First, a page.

My first lesson in watercolor was around the age of five. I've been practicing ever since. Because that's what watercolor is, a practice.
I grew up in a house with some variety of watercolor hung on almost every wall. These included a calligraphed page of vellum from a very large bible, a reproduction of the Chi-Rho from the Book of Kells, a George Biddle watercolor of a rural Cuban scene, a large, pre-Raphaelite Madonna and Child bordered with oranges, blossoms and leaves, a hunt scene in the dining room. There was a tri-fold, Chinese screen painted with birds, bamboo and flowers on black with gold leaf sides that stood in the corner of our living room. By our front door hung a series of early botanical watercolor prints. My mother would design our garden plantings with watercolor and pencil on tracing paper. I think that she must have chosen most of my first books for their watercolor illustrations and, in fact, I was named for the title character in a children’s book illustrated in watercolor and pencil by the author, Marguerite De Angeli, about a French Canadian girl who learns to draw and paint in watercolor on the Gaspé Coast.
With such beginnings, it’s no surprise that I’ve dedicated my life as a painter to the medium of watercolor.
In my early-20s, I had the fortune of studying Art History with Jim Urmston, and watercolor with Ronn Davis at Santa Monica College. One of the great things about Ronn is that he treated me like a pro from the very first day of class. Sure enough, and rather quickly, I started making photorealism portraits of, mostly, musical friends in L.A.; filmy, multi-glazed pieces with loads of pencil work. I started showing almost immediately and received my first professional commissions for these portraits in 1981.
Later, in Sarasota, FL, I turned to architectural portraits of, mostly, historic residences. Those were all made very early in the morning, plopped down on curbs in front of each building.
During my years touring as a performing songwriter, I made small vignettes of scenes in Europe, New England, and Charleston, SC, wherever I would find myself on days off. All of those paintings were made from a field kit of watercolors with a tiny brush on 4" x 6" blocks that I bought at a fabulous art supply shop in Alkmaar, Holland. The scenes of my travels were all made en plein air, as they say.
Then I moved inside and made a series of full sheet bouquets in Charlottesville, VA, The Age of Flowers. In 2006, I built a studio behind my home in Nashville, TN, where I finally let go of what I then felt was the crutch of pencil, of structure beneath my color and launched into a very long series called Landscape into Art, which coincided with my watercolor blogging in those magical early days of blogging. Interestingly, as soon as I let go of relying on pencil in my own watercolor, I became obsessed with encouraging everyone to draw.
When I realized that I was not cut out for the life of incessant touring as an independent musician, I started teaching drawing and watercolor workshops as a way to, eventually, stop touring. That was 25 years ago. In the interim I taught those workshops across the country in every conceivable venue, from museums to back yards. In 2011, I created the first in-depth, online foundation course in drawing and watercolor. By 2016, I started developing an intensive series of art history practicums that dramatically propelled beginning students onto a level of proficiency that I could never have predicted.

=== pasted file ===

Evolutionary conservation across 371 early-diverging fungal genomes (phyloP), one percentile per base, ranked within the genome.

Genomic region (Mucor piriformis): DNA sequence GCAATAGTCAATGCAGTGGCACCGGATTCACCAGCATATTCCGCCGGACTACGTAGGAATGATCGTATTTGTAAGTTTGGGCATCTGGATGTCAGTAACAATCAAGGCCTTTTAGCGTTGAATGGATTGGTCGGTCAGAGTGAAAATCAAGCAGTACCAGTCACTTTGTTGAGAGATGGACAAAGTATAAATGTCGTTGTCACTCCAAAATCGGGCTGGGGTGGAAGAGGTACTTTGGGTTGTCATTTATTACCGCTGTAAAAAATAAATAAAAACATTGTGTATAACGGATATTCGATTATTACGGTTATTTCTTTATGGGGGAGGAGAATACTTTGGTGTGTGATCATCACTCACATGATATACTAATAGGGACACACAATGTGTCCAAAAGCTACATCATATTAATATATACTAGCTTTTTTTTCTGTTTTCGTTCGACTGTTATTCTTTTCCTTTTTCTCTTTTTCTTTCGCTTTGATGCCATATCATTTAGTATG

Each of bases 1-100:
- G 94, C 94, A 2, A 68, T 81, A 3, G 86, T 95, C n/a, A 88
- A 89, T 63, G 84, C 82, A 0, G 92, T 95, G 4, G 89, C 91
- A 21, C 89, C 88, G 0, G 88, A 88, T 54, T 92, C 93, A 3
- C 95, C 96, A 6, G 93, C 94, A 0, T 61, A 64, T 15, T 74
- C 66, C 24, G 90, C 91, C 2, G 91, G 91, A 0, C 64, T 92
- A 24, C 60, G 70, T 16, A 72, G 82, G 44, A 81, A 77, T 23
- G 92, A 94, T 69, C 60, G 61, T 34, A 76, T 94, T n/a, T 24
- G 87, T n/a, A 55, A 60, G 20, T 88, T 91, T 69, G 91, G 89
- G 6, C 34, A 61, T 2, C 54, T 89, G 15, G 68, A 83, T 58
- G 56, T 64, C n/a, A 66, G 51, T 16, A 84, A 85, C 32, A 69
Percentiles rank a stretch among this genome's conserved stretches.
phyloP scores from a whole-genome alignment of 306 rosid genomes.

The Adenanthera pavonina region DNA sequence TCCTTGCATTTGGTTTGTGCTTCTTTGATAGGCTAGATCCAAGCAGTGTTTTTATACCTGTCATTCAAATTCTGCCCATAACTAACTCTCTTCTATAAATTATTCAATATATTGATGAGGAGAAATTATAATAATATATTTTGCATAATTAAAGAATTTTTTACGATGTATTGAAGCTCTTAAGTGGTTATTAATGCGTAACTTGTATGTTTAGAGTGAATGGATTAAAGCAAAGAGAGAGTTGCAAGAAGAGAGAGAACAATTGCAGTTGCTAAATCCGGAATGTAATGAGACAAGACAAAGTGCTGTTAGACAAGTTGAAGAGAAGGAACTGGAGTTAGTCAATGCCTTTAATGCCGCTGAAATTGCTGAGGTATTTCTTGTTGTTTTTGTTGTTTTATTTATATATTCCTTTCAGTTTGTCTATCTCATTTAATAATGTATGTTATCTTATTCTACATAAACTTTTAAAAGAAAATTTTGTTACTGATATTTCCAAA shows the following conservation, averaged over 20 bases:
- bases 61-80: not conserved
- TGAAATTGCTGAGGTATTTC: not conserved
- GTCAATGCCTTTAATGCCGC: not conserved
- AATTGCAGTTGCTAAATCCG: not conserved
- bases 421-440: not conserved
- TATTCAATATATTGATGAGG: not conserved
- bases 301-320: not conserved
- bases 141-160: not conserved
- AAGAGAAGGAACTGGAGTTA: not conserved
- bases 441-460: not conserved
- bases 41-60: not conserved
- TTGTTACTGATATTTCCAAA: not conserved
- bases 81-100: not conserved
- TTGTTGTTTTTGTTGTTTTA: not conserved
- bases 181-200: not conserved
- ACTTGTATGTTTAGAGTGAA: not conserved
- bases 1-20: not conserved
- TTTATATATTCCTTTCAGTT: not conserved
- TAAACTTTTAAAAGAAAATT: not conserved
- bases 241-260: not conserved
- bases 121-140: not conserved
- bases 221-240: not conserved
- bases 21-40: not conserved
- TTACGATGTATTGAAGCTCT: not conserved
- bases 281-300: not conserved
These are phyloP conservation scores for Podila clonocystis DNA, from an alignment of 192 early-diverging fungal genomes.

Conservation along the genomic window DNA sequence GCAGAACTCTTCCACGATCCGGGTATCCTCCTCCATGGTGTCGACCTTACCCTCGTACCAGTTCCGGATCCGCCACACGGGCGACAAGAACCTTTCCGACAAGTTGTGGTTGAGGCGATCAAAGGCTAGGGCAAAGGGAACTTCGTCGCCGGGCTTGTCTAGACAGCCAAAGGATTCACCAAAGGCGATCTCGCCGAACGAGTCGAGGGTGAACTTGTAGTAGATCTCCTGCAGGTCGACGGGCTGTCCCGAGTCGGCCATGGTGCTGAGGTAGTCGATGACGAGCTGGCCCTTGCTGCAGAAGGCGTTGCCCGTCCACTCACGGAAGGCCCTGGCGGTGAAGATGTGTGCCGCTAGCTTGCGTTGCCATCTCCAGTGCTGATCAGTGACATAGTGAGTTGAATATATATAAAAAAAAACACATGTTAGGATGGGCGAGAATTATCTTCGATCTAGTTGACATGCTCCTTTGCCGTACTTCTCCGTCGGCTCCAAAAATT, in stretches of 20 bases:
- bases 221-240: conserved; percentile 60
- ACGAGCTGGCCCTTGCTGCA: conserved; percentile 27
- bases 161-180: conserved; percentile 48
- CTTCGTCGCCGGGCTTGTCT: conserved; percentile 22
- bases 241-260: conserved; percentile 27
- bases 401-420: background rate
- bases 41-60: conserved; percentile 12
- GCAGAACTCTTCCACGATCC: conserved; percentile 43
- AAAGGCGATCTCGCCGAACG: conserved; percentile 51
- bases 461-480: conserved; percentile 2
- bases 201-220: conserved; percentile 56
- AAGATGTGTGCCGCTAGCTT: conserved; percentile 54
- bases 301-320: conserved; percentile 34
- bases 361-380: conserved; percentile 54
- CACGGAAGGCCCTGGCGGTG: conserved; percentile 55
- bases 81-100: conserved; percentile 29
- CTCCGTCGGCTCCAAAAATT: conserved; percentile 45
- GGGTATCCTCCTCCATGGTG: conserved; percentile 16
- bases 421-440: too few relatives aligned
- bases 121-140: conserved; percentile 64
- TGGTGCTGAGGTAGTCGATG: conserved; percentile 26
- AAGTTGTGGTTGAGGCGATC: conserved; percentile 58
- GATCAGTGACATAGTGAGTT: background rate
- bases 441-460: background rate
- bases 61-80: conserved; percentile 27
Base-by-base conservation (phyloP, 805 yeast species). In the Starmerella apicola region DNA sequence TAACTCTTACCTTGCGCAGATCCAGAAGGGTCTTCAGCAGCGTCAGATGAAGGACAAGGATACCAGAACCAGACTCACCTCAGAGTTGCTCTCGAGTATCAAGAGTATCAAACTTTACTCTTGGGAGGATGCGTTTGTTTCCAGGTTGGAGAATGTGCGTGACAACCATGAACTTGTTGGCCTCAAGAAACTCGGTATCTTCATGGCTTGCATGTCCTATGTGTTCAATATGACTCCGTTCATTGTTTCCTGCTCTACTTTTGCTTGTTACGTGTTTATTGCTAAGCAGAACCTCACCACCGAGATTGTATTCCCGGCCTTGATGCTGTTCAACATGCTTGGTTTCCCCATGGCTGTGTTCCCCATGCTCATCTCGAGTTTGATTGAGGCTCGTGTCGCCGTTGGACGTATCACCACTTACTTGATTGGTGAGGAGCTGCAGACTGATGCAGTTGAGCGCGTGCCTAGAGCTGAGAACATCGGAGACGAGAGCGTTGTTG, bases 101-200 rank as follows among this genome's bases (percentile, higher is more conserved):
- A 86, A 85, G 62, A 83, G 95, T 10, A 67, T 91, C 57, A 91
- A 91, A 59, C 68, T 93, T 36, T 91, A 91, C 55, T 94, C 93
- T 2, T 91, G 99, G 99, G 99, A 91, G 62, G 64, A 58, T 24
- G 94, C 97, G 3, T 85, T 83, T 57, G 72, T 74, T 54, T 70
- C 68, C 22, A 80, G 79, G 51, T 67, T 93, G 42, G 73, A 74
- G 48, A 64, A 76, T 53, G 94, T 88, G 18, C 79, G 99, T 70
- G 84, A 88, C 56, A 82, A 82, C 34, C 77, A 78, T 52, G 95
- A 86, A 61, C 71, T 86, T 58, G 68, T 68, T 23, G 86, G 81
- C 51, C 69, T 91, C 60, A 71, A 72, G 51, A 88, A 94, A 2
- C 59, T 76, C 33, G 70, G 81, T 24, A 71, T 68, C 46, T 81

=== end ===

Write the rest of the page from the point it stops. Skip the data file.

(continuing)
Everyone needs a break now and then. I took my independent sabbatical from teaching in mid-2019. Although I planned to take a year, we all know what happened at the start of 2020. So, my sabbatical was extended unexpectedly and rather dramatically. I've missed teaching because I love teaching, too.
I love introducing this living medium to new explorers, sharing all I've learned over the years, and as I am, apparently, a natural cheerleader, guiding and encouraging students along. I also love providing a solid foundation in watercolor that, alas, too many people miss. In fact, providing a solid foundation is one of the reasons I teach. Without an understanding of the basic elements and principals, people venturing into watercolor become frustrated, easily discouraged and, too often, give up.
I've been reviewing the online course material I've created over the years, and as I consider bringing these courses back, I've realized that I'd like to mix up the curriculum, combining the best of my foundation course with the watercolor history lessons, and offer the recombined content over a longer period of time rather than take my usual fire hose approach.
I'm offering this new learning opportunity to a very small group of students. It's like private lessons, but better. I'll be sending out personal invitations to those of you who've expressed interest but please, contact me if you would like to learn more, and I'll send you a full description of what I'm offering. I'd love to have you join us if it feels like a good fit.
Read about some of my students' experiences here.
I’m grateful that I was introduced to watercolor at such an early age but it doesn't matter what age you are. Watercolor is a medium and a practice that can teach us many things, no matter when we start or how long we've been practicing. I'd love to help you learn to love it, too.
Get in touch to learn more about my online membership course opening in February.
“If you hear a voice within you say you cannot paint, then by all means paint and that voice will be silenced.” – Vincent Van Gogh